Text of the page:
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There were Presbyterians in North Carolina from the earliest days of the Colony. The most numerous groups, the Scotch-Irish and the Highland Scots, arrived in large numbers during the 18th century. The former settled largely in the Piedmont and the latter in the Cape Fear area.
The early Presbyterian settlers had no ministers. In response to many petitions the Synod of New York sent William Robinson to preach in the winter of 1742-43. The Synod of Philadelphia sent John Thompson in 1744. Hugh McAden arrived in 1755 and visited both the Piedmont and Cape Fear areas. James Campbell began ministering to the Highland Scots in 1757. In 1758 Alexander Craighead arrived in Mecklenburg County. Among other Presbyterian ministers of the period were David Caldwell, who came as a missionary in 1764 and became a great teacher and statesman, and Henry Patillo, author of the first school textbook in the Colony, who arrived in 1765.
The first three Presbyteries were Orange (1770), Concord (1796), and Fayetteville (1813). The Synod of North Carolina was organized on October 6, 1813, at Alamance Church.
Presbyterians have always been strong supporters of education. In 1767 David Caldwell opened his “Log College” in Guilford County, forerunner of other academies conducted by such Presbyterian educators as Henry Patillo, Samuel E. McCorkle, James Hall, and William Bingham. At the request of Presbyterians, the Colonial Assembly chartered Queens College in 1771, but the act was disallowed by the King. Davidson College opened in 1837 with Robert H. Morrison as first president. Other Presbyterian colleges have included Flora Macdonald, Queens, and St. Andrews.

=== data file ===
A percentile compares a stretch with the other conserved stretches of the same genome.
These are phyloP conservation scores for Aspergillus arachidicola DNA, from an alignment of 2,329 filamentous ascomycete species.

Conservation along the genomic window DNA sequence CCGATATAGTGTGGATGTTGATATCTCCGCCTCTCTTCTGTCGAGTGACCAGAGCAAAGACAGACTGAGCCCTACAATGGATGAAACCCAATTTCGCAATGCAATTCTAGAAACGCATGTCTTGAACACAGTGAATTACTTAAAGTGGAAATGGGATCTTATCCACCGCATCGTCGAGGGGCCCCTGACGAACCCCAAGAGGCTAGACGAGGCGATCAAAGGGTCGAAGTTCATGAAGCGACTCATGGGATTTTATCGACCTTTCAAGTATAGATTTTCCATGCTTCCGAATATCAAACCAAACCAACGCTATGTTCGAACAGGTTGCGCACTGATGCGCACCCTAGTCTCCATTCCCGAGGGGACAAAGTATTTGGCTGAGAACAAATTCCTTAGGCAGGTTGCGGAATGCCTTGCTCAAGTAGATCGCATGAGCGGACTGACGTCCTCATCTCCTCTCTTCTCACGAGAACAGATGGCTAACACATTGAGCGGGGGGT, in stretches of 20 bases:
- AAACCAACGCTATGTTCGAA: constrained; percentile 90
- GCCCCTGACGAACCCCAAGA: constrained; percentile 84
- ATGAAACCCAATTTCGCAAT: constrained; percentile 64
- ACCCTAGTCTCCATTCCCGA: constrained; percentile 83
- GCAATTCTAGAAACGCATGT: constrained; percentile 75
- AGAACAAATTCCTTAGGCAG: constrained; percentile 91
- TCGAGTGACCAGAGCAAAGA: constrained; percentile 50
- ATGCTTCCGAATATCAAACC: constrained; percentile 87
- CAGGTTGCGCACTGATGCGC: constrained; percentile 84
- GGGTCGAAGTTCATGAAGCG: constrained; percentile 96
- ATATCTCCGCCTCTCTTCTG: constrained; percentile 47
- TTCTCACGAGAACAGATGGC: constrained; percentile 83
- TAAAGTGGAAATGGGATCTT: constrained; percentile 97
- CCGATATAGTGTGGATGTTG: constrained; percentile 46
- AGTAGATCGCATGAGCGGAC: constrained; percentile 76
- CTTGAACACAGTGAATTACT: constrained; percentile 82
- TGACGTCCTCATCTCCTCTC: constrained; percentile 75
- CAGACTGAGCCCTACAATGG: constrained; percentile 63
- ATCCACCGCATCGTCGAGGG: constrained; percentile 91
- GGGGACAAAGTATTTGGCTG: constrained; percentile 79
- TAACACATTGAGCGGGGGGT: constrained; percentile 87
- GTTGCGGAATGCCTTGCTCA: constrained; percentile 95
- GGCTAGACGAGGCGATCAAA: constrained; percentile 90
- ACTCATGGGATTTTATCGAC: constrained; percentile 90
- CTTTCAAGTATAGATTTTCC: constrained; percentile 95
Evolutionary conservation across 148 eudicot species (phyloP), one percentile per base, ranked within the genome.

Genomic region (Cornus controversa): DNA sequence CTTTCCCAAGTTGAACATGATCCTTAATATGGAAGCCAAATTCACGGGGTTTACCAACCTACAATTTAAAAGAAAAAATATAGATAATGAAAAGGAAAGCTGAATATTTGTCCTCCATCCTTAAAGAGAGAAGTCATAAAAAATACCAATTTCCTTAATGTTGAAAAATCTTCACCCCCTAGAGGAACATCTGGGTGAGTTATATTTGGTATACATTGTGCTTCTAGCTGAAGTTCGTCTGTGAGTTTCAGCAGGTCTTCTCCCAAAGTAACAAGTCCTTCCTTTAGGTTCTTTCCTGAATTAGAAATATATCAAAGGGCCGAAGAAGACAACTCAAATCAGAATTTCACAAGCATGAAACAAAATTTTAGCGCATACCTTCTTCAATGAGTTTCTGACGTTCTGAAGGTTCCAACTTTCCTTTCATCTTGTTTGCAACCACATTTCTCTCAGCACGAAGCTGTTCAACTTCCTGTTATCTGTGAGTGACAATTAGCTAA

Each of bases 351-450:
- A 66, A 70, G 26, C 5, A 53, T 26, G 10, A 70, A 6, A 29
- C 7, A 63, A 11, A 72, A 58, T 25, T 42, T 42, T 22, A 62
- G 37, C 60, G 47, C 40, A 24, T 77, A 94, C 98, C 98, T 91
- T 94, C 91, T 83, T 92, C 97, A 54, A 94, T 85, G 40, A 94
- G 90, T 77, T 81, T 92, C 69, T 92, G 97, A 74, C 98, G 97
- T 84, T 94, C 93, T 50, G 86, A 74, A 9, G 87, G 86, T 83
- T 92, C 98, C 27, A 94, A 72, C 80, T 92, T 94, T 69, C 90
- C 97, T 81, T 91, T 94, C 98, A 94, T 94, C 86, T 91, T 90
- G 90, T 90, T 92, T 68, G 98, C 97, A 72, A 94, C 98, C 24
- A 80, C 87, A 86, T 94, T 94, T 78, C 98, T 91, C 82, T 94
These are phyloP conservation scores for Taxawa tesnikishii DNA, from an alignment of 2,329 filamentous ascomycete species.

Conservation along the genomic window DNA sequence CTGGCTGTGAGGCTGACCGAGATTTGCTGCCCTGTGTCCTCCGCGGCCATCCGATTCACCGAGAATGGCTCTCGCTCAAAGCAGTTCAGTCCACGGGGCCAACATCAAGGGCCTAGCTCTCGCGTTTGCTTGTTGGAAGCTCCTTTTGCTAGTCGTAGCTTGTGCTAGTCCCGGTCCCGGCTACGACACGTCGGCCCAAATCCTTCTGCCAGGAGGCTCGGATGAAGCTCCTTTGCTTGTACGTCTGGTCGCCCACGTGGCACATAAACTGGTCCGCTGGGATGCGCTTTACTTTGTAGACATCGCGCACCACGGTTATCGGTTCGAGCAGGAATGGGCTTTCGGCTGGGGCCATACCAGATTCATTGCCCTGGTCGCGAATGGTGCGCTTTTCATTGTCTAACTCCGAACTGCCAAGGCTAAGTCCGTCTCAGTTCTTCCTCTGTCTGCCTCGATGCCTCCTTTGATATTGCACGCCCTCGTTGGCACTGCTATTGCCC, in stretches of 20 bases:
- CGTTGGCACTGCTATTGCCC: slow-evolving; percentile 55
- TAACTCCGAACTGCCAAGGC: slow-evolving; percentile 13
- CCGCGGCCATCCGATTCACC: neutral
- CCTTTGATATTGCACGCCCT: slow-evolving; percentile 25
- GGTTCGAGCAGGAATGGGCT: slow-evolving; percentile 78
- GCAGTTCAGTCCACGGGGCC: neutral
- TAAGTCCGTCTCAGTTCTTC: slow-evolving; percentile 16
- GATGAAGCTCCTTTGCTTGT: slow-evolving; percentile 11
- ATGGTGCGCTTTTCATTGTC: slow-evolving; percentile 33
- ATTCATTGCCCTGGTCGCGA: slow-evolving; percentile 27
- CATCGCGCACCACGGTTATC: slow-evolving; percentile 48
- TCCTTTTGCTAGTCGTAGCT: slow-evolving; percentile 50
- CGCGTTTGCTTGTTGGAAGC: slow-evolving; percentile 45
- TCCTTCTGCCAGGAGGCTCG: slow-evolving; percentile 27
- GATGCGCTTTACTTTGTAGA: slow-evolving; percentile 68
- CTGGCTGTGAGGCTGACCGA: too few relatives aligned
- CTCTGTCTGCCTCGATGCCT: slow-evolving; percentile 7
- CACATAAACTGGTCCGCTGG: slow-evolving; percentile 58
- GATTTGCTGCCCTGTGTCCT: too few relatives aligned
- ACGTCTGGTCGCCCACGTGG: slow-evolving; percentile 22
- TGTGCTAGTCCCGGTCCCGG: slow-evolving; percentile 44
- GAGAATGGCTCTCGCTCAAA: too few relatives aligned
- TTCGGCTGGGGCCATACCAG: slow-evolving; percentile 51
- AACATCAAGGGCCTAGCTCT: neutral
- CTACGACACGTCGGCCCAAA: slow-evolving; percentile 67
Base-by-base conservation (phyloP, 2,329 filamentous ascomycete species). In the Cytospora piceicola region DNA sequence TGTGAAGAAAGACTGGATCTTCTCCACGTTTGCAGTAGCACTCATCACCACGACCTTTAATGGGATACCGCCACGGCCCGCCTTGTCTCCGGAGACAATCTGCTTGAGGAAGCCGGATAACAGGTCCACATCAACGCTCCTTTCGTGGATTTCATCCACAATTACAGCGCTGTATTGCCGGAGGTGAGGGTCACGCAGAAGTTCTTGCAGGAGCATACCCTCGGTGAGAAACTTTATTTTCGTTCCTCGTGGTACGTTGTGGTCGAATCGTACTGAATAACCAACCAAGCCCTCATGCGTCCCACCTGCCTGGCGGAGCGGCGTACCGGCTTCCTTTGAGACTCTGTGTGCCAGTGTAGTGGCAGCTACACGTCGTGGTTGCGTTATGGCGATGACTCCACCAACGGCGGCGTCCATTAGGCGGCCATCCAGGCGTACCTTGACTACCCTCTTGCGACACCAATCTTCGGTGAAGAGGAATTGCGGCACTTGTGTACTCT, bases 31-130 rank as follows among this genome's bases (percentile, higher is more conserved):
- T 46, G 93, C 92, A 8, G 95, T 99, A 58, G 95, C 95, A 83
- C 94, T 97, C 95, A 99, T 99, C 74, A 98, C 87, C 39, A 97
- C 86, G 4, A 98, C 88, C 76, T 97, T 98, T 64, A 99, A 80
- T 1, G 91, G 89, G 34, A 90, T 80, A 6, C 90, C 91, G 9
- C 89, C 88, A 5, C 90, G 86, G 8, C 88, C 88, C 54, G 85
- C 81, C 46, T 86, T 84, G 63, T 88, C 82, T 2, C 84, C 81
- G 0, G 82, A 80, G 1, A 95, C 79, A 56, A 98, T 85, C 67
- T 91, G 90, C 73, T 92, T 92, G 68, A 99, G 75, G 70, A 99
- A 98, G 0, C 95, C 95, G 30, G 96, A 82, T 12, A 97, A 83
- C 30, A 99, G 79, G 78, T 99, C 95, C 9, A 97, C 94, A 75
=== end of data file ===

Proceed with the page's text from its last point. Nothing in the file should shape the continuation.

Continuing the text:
William R. Davie, a founder of the University of North Carolina, Archibald D. Murphey, early 19th century advocate of internal improvements, constitutional reform, and public education, and Calvin H. Wiley, first State Superintendent of Common Schools, were prominent Presbyterian laymen.
Early growth was slow but was accelerated by the Great Revival of the 18th century, which began with the preaching of James McGready, and by State-wide camp meetings. According to Synod records there were, in 1813, 3 presbyteries, 25 ministers, 102 churches, and 4,000 communicants. In 1963 there were 9 presbyteries, 623 ministers, 645 churches, and 147,262 communicants.
Randall Balmer and John R. Fitzmier, The Presbyterians (1994)
James H. Smylie, A Brief History of the Presbyterians (1996)
Presbyterian Historical Society website: http://www.history.pcusa.org/
Guion Griffis Johnson, Ante-Bellum North Carolina: A Social History (1937)
William S. Powell, North Carolina through Four Centuries (1989)